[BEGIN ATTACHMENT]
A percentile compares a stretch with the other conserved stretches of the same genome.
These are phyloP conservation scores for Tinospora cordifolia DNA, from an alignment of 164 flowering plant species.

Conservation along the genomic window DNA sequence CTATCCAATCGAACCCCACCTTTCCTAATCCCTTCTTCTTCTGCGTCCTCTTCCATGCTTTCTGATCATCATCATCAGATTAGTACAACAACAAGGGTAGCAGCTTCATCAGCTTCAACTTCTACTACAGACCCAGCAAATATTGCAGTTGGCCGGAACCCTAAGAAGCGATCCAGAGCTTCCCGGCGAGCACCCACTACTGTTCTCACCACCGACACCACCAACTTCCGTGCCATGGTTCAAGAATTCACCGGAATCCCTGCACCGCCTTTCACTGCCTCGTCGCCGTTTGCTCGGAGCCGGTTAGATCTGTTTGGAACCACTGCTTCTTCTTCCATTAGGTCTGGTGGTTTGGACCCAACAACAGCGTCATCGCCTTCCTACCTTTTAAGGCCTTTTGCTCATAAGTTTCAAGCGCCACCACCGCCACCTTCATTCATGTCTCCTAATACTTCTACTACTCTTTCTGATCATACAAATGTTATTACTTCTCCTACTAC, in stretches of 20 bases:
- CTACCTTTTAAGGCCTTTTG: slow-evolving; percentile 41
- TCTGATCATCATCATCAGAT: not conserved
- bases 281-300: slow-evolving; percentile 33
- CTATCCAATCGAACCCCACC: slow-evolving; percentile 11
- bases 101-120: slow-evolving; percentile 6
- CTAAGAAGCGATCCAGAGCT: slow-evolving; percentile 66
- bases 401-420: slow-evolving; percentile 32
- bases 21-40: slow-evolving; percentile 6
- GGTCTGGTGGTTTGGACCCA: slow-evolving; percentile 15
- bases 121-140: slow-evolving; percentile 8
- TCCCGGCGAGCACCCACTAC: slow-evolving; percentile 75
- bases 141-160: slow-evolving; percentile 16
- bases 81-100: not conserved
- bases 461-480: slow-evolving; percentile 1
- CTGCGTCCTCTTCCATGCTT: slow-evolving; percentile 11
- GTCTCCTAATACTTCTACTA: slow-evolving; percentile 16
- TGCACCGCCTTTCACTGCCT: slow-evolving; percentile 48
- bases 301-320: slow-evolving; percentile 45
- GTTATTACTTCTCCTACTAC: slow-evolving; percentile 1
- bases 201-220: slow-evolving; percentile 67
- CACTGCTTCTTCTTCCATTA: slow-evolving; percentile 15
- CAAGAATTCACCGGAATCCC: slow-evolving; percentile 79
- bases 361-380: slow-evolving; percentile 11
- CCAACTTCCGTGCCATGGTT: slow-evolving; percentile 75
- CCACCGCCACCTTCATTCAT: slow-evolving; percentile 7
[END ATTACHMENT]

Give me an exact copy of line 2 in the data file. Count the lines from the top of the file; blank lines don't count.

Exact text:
These are phyloP conservation scores for Tinospora cordifolia DNA, from an alignment of 164 flowering plant species.